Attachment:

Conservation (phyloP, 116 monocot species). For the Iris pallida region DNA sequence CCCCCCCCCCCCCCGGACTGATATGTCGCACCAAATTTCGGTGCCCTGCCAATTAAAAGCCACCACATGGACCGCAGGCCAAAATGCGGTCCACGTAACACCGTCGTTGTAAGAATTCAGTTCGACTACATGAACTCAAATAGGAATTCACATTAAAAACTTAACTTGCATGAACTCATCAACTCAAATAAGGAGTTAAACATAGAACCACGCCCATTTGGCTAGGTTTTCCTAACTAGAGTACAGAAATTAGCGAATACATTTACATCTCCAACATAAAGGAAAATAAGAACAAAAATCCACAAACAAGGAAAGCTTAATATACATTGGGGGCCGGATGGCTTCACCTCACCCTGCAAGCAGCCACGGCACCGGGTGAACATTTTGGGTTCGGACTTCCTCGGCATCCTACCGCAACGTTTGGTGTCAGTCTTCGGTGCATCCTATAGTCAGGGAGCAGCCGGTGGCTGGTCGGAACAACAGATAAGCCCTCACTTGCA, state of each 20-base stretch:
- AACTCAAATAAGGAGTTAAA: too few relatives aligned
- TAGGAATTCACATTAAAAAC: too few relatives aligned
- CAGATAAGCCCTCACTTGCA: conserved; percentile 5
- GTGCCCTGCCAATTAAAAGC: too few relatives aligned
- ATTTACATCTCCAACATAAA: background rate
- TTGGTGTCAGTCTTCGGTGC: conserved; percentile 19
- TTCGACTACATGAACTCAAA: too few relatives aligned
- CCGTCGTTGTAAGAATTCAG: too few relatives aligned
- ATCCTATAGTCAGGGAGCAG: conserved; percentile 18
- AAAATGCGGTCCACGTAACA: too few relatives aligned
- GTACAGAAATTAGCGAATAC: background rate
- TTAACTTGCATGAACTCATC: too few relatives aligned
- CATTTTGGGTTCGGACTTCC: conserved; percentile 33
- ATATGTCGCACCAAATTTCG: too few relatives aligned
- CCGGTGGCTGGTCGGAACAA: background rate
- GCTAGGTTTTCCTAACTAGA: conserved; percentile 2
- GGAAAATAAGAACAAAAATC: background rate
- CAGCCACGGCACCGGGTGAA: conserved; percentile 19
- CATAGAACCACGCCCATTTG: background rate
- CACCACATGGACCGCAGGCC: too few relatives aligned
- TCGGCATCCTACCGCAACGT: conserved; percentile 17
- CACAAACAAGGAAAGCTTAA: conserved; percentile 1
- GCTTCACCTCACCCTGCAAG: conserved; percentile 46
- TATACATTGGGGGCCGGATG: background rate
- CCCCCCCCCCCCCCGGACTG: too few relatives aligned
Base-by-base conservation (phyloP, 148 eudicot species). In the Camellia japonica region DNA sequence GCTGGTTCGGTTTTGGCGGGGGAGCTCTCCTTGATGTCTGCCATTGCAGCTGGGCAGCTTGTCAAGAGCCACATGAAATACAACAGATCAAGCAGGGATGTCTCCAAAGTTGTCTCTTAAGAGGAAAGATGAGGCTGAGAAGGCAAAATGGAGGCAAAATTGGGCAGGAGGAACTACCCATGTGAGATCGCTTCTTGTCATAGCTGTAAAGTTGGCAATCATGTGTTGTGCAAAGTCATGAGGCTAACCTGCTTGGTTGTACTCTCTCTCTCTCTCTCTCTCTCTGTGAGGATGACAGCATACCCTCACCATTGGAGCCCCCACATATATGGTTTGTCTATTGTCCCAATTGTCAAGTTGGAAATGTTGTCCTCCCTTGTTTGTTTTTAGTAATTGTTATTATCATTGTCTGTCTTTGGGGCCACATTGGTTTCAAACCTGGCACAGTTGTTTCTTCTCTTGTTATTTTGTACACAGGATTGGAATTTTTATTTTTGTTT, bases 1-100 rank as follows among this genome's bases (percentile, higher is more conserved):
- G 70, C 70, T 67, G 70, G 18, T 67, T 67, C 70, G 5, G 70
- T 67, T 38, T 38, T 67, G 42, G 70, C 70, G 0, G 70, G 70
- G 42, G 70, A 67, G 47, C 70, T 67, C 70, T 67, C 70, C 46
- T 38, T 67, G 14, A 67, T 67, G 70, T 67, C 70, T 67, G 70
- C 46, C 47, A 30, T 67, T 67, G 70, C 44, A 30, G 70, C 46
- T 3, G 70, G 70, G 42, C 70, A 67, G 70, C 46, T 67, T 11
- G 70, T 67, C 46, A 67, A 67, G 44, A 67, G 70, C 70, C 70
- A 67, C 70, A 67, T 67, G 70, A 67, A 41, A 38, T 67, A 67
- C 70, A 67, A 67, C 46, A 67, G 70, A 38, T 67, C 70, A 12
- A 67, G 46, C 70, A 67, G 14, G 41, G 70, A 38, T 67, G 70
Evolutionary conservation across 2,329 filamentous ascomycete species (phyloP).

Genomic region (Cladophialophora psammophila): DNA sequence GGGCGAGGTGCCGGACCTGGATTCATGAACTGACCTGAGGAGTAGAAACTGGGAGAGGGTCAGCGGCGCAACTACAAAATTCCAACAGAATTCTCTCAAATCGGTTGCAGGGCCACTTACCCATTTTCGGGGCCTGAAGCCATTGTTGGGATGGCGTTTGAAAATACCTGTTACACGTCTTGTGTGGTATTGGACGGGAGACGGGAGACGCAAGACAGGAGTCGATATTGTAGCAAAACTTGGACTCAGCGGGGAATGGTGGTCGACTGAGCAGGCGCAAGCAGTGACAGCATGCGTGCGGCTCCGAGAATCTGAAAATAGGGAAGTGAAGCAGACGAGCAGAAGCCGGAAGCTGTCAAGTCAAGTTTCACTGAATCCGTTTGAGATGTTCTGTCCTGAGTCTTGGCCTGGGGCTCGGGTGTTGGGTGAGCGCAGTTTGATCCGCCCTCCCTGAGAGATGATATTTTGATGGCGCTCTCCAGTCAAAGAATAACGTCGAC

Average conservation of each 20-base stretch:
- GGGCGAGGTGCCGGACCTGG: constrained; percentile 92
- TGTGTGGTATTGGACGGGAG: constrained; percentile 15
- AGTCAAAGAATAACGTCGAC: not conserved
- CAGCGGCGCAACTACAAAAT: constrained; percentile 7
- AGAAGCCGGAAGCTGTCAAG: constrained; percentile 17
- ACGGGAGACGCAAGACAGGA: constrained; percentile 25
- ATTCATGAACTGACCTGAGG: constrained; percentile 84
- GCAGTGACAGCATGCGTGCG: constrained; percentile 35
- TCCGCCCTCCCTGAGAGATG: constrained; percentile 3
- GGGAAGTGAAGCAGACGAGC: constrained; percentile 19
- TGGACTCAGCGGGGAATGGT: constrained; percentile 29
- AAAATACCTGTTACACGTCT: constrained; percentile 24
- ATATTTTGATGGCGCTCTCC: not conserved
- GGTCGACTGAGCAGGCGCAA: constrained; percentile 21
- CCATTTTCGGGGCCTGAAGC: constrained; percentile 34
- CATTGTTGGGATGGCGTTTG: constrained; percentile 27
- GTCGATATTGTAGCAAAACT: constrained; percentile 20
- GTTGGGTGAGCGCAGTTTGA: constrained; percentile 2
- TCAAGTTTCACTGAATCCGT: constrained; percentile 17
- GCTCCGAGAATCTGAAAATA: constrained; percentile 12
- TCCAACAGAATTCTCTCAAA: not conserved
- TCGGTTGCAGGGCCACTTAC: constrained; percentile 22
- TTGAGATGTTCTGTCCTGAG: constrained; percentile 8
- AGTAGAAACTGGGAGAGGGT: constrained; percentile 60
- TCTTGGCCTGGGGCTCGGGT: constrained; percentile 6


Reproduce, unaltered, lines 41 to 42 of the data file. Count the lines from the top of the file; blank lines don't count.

- GGGCGAGGTGCCGGACCTGG: constrained; percentile 92
- TGTGTGGTATTGGACGGGAG: constrained; percentile 15